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Our "ferry". Nothing fancy but did the job.

 

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A bit of sun battling through - hooray!

 

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After about 20 minutes we reached the swamps. Here we changed to a different boat joining up with our "Shoebill guys" - it´s very shallow in these wetlands.

 

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I was nervous. Finding a Shoebill was kinda the raison d'être for this trip, the whole idea for going to Uganda had started there. But really no need to worry - after less than 10 minutes, just as we bend around a corner it was there:

 

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Such a prehistoric-looking, slightly uncanny, Dinosaur-like bird - certainly one of the coolest animals I´ve ever seen.

 

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Shoebill population is estimated at between 5,000 and 8,000 individuals, the majority of which live in swamps in South Sudan, Uganda, Eastern Democratic Republic of the Congo, and Zambia. The local fishermen here at Mabamba used to see them as rivals, problem animals - and killed lots of them, or destroyed their eggs we were told. But after tourists became aware of the easy option of finding Shoebill here that changed - the locals found out that the birds are of value to them which fortunately changed the way they are seeing them. Not fish thieves anylonger but cash cows.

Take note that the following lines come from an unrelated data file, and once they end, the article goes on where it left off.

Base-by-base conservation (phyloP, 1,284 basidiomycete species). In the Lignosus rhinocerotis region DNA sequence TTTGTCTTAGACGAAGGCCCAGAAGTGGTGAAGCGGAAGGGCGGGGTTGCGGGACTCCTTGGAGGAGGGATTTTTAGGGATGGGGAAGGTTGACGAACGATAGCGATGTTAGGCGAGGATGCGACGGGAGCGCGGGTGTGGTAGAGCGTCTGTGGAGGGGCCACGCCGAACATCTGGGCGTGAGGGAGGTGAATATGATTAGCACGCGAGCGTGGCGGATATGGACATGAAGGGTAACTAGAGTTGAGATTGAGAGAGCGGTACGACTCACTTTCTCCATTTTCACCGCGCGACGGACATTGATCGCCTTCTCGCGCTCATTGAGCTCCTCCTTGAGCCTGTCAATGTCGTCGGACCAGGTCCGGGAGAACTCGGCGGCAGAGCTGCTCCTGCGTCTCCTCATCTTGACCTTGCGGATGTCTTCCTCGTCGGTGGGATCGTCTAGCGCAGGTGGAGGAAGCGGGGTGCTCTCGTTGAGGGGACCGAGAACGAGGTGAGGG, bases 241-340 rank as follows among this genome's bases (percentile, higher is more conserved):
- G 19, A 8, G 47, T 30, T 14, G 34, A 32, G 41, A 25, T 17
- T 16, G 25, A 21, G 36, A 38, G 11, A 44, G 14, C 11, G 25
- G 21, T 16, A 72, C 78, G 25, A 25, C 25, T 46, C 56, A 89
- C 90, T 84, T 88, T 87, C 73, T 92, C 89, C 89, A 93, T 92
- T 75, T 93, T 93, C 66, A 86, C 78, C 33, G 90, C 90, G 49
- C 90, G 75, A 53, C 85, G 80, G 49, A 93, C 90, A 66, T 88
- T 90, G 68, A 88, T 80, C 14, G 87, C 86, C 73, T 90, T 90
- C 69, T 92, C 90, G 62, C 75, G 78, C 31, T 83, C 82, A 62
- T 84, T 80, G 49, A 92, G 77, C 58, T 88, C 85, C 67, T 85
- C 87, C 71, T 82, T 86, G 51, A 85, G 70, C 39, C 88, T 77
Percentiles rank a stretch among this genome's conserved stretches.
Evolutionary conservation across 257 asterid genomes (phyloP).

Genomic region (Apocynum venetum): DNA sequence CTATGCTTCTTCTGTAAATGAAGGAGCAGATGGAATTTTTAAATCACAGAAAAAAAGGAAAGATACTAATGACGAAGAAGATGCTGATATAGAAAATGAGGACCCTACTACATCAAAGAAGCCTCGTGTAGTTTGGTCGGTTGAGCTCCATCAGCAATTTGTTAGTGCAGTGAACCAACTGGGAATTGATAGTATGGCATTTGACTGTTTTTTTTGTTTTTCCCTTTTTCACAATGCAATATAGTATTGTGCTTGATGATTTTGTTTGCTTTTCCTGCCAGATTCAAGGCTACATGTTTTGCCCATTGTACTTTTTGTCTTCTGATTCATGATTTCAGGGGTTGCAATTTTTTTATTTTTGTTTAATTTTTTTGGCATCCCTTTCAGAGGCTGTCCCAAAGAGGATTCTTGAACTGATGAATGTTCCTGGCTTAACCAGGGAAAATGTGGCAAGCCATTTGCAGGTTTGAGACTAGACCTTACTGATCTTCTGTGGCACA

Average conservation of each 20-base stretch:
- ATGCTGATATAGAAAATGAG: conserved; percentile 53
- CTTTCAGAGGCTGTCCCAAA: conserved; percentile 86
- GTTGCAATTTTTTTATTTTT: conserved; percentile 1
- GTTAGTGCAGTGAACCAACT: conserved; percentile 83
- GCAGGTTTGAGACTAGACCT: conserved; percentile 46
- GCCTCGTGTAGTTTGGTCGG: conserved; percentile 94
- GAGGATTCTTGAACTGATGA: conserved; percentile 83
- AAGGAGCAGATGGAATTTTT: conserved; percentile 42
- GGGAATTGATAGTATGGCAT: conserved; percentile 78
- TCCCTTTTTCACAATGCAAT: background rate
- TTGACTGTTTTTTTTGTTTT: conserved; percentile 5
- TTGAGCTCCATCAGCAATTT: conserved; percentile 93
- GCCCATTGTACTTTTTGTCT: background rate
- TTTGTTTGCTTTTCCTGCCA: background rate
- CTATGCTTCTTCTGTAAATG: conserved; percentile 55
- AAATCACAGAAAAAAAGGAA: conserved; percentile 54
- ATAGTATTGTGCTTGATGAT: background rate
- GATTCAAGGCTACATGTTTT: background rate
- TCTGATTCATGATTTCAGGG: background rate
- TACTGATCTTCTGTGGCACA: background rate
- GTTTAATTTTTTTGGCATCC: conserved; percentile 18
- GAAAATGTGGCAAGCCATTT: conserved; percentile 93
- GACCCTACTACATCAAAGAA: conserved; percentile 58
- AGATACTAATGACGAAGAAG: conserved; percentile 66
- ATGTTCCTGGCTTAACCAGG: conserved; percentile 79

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Yeah, happy about that!

 

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We were told there are about 15 to 20 Shoebills in the swamps. Can one count on finding one? Apparently yes - Emma told me he has only missed seeing them once, and that was in the afternoon. They are apparently easier in the morning when they are hungry and hunting. When full they prefer to retreat into the papyrus which obviously makes it trickier to find them. But pretty much guaranteed in the morning.

 

Our bird was not exactly an expert hunter. We waited with baited breath for it to catch a lung fish, their favourite diet - but he or she missed!

 

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He looked slightly embarrassed after that botched job. Or she - it seems to be very difficult to sex them. On average males are slightly larger than females. But extremely difficult to assess that without seeing a few of them together. And given their solitary nature that does not often happen.

 

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Don´t know why but to me it still was a "Mr. Shoebill". :)

 

We were (extremely!) happy to see him, and he seemed to enjoy our company just as much. At least he was looking more and more friendly:

 

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Or laughing at us - not quite sure! B)

 

After a while a second boat arrived. Our friend did not mind at all - after all they must be very used to these visits. But one of the new arrivals had forgotten to mute their mobile - and, ding*dang*dong, some awful hip-hop song ringtone destroyed the peace of the swamp. That was too much, the bird did not know what to make of this downright scary noise, and decided to take off. Can hardly blame him, it really was an awful ringtone. :D

 

Unfortunately I had my lens "full out" at that moment, and so was actually too close to get the whole bird when it was taking off:

 

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Actually we did not mind so much that the bird had gone - we had spent almost 45 minutes in his presence, and were grins all over. Such an important target - and successfully "ticked off" on Day 2. Fantastic! :D